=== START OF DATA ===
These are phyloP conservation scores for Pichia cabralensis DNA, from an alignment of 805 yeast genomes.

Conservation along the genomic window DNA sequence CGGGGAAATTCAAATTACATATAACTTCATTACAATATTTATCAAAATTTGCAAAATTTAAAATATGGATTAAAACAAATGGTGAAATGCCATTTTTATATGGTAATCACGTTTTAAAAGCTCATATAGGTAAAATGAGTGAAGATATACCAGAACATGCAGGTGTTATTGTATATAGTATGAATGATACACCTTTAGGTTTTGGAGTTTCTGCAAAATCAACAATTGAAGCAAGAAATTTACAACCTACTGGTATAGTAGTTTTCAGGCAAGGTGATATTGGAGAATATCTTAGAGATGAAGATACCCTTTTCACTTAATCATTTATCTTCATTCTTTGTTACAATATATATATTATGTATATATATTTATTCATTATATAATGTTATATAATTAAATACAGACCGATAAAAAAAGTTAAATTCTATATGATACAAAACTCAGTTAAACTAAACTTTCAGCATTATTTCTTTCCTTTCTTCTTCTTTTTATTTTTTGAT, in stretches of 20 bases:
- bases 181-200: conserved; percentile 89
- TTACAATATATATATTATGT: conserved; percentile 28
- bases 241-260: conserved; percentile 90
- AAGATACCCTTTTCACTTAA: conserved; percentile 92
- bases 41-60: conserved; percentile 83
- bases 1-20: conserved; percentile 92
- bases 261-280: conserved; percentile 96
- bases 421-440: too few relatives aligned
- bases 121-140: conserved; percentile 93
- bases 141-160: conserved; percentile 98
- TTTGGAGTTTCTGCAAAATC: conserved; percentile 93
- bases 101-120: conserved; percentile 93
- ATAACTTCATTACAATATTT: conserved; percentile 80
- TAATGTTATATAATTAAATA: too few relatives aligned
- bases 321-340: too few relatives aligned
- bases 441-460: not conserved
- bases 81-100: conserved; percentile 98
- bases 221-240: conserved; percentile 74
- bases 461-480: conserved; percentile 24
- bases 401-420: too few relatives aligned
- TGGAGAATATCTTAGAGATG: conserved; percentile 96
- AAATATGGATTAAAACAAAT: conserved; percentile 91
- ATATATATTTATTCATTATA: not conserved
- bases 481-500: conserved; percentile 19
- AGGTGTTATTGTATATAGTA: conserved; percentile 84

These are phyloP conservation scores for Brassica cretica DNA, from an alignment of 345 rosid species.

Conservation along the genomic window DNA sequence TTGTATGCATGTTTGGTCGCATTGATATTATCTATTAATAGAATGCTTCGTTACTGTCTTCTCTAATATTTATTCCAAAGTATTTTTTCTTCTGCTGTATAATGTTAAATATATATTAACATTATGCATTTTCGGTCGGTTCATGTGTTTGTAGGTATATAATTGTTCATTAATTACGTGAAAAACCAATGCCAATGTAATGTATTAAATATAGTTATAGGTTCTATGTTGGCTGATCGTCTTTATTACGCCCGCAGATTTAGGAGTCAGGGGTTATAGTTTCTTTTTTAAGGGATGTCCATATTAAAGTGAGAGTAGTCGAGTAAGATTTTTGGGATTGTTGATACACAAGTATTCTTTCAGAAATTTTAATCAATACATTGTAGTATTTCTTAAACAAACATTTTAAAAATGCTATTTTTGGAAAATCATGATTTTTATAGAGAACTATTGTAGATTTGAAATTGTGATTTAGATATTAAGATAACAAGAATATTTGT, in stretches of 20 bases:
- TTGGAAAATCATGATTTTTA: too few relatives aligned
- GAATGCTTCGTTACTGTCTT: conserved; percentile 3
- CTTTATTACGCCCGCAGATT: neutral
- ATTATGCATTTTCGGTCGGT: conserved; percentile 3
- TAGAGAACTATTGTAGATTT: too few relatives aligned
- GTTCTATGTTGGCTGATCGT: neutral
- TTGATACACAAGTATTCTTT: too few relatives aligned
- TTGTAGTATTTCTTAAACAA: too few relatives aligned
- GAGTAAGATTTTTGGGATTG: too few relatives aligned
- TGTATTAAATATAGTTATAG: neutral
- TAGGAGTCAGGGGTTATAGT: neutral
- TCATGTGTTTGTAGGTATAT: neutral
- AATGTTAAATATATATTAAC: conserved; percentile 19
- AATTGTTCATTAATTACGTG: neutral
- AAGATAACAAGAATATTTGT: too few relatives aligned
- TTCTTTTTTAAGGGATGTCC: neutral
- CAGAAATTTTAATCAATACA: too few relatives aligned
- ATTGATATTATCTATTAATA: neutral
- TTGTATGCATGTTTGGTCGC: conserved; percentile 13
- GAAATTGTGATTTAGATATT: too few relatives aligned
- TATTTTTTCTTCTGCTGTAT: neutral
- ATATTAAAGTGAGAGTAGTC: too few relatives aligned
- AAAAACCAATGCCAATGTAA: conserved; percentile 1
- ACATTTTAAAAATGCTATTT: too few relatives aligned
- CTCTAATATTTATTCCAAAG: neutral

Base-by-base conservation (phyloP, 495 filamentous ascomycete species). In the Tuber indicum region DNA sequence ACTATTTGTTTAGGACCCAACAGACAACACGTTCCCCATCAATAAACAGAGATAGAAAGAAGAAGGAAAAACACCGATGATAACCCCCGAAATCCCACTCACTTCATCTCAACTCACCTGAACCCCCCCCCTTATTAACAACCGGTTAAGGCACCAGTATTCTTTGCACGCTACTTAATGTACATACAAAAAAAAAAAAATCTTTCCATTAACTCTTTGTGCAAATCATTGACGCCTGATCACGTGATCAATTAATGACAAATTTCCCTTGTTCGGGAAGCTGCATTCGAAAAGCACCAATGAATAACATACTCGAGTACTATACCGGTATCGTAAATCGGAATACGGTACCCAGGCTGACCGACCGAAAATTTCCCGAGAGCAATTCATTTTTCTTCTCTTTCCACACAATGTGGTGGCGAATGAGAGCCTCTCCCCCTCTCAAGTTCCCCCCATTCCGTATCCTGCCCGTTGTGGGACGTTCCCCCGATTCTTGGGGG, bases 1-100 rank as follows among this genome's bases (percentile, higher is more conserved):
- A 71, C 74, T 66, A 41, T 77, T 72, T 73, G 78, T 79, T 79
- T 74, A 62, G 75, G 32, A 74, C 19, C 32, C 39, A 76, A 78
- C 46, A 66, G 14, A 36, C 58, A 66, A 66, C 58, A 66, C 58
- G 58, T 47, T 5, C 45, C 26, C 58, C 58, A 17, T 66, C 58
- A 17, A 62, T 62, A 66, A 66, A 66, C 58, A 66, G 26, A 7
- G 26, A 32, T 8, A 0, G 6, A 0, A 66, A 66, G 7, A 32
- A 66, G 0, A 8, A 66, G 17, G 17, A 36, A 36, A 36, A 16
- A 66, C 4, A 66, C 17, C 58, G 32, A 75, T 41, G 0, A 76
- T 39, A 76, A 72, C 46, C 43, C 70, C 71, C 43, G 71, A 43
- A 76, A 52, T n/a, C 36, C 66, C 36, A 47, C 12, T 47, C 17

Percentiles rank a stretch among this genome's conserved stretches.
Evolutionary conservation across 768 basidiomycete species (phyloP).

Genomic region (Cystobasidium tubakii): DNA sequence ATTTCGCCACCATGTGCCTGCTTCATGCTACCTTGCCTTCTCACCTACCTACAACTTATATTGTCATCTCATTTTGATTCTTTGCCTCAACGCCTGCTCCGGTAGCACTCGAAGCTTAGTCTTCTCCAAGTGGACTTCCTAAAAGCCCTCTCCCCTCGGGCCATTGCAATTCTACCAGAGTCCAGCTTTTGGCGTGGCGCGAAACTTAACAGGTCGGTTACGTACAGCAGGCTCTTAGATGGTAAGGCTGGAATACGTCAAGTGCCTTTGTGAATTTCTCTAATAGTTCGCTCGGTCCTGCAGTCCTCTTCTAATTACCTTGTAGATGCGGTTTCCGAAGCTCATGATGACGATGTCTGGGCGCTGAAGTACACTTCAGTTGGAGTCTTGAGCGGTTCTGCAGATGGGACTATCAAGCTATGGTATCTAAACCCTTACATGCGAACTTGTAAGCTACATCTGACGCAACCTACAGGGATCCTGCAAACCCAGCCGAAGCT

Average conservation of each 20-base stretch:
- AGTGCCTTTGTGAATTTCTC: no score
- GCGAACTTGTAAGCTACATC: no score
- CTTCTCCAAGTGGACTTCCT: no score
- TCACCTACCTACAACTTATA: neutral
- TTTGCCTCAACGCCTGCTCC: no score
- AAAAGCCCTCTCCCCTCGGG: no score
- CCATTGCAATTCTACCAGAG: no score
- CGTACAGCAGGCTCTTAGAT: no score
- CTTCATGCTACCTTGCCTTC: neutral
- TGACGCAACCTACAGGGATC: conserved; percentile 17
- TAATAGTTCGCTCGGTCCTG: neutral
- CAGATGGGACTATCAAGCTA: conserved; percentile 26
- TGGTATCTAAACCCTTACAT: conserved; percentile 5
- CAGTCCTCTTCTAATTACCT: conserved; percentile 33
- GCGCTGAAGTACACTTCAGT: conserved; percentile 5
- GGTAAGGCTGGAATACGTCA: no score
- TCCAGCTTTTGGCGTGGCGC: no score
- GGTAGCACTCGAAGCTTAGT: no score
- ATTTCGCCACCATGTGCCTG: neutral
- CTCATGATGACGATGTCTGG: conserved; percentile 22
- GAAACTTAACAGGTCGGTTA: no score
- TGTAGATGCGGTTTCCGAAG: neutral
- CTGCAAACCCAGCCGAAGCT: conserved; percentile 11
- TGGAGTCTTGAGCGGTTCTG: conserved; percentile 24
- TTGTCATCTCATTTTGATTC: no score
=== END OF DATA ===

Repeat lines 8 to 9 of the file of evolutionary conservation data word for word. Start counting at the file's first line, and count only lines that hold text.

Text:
- bases 1-20: conserved; percentile 92
- bases 261-280: conserved; percentile 96